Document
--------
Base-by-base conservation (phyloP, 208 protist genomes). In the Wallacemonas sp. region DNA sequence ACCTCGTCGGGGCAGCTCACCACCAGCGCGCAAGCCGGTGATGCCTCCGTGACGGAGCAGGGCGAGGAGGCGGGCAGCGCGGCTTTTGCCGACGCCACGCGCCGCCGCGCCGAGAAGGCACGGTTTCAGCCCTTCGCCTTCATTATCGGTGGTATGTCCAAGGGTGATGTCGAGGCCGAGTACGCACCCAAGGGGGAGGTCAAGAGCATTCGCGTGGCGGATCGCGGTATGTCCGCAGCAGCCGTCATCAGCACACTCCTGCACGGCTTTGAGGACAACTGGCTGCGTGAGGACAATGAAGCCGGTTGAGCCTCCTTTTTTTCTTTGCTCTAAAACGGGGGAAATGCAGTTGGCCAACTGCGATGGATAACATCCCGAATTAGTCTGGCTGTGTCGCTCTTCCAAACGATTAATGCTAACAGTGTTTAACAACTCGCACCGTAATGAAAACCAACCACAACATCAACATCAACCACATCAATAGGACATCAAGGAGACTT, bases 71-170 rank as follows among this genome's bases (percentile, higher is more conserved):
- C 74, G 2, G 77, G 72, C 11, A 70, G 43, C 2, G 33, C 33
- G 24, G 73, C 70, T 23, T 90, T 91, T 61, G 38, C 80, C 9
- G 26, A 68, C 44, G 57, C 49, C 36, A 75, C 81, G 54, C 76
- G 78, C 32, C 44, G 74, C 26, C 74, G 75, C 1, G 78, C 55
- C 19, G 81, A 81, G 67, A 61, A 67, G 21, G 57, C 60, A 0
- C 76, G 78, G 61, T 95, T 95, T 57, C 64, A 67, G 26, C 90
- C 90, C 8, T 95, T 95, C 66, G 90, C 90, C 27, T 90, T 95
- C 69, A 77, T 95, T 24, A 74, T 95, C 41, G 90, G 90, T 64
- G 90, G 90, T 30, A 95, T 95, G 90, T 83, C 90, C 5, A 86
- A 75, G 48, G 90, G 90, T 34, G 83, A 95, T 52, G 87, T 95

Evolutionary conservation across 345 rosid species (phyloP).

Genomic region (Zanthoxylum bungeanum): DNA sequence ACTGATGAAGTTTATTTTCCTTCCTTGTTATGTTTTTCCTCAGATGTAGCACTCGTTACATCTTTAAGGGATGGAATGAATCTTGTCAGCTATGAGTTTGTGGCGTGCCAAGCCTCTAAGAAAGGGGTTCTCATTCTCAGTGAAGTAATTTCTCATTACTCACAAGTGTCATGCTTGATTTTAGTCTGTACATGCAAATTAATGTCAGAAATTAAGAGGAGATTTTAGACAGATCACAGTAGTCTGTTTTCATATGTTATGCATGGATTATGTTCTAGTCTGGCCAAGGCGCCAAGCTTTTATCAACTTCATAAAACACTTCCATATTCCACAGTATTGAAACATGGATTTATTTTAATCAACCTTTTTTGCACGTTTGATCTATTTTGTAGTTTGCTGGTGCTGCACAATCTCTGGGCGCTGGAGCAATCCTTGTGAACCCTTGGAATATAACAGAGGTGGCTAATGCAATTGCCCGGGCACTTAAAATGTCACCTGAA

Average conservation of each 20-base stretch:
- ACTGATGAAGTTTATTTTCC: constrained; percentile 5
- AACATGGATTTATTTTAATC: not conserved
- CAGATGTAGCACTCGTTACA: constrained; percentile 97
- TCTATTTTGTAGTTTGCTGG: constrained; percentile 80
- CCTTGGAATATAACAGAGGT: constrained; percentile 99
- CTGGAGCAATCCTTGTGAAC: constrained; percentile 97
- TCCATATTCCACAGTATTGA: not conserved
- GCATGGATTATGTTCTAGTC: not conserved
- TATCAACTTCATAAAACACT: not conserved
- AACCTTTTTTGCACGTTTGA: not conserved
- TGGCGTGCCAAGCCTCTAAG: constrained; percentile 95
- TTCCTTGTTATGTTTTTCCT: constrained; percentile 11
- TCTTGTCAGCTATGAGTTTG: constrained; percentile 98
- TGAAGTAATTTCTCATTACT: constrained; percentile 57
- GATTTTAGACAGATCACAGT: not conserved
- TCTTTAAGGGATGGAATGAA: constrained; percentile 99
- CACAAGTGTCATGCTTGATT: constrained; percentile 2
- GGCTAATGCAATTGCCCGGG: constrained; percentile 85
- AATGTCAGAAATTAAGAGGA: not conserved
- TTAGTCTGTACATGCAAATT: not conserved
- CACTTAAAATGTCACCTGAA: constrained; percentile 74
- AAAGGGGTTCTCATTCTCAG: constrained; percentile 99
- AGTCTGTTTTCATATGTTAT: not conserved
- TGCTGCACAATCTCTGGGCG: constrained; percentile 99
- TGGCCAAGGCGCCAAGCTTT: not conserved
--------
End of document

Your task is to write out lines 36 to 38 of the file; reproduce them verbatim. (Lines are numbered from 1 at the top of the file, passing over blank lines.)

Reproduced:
- AAAGGGGTTCTCATTCTCAG: constrained; percentile 99
- AGTCTGTTTTCATATGTTAT: not conserved
- TGCTGCACAATCTCTGGGCG: constrained; percentile 99